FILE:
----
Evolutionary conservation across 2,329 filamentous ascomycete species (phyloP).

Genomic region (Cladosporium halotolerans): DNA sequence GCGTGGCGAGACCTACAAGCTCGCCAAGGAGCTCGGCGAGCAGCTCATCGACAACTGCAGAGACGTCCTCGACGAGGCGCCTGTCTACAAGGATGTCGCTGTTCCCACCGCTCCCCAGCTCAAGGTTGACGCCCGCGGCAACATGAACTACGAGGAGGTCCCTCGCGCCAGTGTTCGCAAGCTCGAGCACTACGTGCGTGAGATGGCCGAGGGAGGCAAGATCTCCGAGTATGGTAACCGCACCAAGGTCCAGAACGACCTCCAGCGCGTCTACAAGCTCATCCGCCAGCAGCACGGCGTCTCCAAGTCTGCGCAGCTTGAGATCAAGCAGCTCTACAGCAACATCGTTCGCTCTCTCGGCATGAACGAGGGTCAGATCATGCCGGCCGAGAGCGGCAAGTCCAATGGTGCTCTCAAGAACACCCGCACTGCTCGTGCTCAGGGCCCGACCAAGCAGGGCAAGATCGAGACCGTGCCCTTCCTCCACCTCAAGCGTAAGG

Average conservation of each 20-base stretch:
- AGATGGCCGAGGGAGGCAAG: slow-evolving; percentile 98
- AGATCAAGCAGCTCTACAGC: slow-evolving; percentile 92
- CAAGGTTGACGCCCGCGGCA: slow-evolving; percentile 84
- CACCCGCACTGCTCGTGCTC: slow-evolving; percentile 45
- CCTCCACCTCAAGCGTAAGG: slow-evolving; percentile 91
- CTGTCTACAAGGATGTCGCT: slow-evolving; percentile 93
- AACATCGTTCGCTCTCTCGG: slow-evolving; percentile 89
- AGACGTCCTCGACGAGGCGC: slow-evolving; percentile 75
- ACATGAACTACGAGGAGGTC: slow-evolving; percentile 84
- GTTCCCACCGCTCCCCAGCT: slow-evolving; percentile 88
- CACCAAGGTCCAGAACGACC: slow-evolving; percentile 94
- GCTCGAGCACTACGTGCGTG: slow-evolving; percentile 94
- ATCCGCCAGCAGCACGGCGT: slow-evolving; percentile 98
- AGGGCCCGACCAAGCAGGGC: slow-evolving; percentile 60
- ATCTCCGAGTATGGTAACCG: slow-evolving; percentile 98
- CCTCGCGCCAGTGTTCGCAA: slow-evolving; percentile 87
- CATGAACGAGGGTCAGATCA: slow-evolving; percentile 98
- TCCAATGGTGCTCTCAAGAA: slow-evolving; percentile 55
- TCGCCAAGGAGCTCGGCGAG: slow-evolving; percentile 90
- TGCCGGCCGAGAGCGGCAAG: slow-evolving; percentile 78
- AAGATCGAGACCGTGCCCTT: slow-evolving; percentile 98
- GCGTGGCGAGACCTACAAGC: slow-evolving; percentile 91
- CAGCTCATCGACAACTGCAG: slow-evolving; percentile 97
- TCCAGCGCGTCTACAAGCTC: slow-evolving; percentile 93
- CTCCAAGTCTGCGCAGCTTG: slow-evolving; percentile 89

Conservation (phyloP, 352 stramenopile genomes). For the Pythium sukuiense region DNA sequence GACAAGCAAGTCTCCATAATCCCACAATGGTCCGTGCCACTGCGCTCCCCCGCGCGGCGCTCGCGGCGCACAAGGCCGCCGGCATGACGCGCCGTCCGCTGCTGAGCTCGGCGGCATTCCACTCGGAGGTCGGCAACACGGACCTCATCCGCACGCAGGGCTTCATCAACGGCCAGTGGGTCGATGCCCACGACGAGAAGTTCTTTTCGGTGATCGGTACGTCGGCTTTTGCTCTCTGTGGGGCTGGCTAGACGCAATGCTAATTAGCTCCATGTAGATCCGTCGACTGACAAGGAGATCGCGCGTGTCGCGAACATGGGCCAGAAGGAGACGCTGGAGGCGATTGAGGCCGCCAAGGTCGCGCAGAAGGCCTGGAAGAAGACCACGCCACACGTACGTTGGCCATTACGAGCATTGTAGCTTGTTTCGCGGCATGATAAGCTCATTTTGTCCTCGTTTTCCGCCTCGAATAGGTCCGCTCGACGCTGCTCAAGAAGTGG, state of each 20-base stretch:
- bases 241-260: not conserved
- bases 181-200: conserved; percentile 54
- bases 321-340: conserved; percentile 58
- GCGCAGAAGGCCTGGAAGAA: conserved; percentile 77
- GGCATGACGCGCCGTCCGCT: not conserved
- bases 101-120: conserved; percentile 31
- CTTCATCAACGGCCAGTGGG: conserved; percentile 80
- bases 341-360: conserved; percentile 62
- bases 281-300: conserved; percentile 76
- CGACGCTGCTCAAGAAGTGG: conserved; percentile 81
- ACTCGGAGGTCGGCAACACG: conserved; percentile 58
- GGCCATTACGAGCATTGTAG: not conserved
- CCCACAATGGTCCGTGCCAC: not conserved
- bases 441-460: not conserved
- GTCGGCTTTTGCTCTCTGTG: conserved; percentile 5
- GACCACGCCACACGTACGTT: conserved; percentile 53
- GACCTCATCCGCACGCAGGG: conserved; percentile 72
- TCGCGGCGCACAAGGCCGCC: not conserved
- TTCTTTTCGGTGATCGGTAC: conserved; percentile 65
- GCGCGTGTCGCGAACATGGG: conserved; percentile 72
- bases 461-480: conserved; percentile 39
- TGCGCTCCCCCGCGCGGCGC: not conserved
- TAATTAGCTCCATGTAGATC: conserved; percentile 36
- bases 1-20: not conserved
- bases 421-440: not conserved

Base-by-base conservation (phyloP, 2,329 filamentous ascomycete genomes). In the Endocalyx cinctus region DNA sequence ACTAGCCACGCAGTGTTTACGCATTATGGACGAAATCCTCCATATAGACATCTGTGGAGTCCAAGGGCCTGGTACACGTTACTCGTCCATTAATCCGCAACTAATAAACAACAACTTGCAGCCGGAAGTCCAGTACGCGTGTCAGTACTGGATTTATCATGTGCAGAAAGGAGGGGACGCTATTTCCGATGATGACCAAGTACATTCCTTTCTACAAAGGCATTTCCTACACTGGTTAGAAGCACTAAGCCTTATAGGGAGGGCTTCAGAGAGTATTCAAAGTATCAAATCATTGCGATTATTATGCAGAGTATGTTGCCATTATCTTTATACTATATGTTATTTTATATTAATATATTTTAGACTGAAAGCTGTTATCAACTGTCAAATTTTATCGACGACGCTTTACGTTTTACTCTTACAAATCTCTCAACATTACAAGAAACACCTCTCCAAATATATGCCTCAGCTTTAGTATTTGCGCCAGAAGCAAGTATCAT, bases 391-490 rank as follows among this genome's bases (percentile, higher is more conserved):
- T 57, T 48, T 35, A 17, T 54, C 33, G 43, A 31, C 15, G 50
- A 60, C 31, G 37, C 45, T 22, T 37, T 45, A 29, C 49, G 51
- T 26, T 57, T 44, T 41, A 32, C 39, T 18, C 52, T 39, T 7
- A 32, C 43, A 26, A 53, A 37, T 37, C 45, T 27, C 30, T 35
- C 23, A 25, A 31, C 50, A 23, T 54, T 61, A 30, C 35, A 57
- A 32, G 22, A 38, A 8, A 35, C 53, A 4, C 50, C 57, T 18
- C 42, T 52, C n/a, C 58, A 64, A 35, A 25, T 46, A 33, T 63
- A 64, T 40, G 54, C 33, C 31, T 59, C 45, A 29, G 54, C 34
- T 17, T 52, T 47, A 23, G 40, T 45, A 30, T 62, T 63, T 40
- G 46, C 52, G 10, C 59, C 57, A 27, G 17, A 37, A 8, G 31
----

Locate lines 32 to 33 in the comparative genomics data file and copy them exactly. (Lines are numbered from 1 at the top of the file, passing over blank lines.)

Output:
- bases 321-340: conserved; percentile 58
- GCGCAGAAGGCCTGGAAGAA: conserved; percentile 77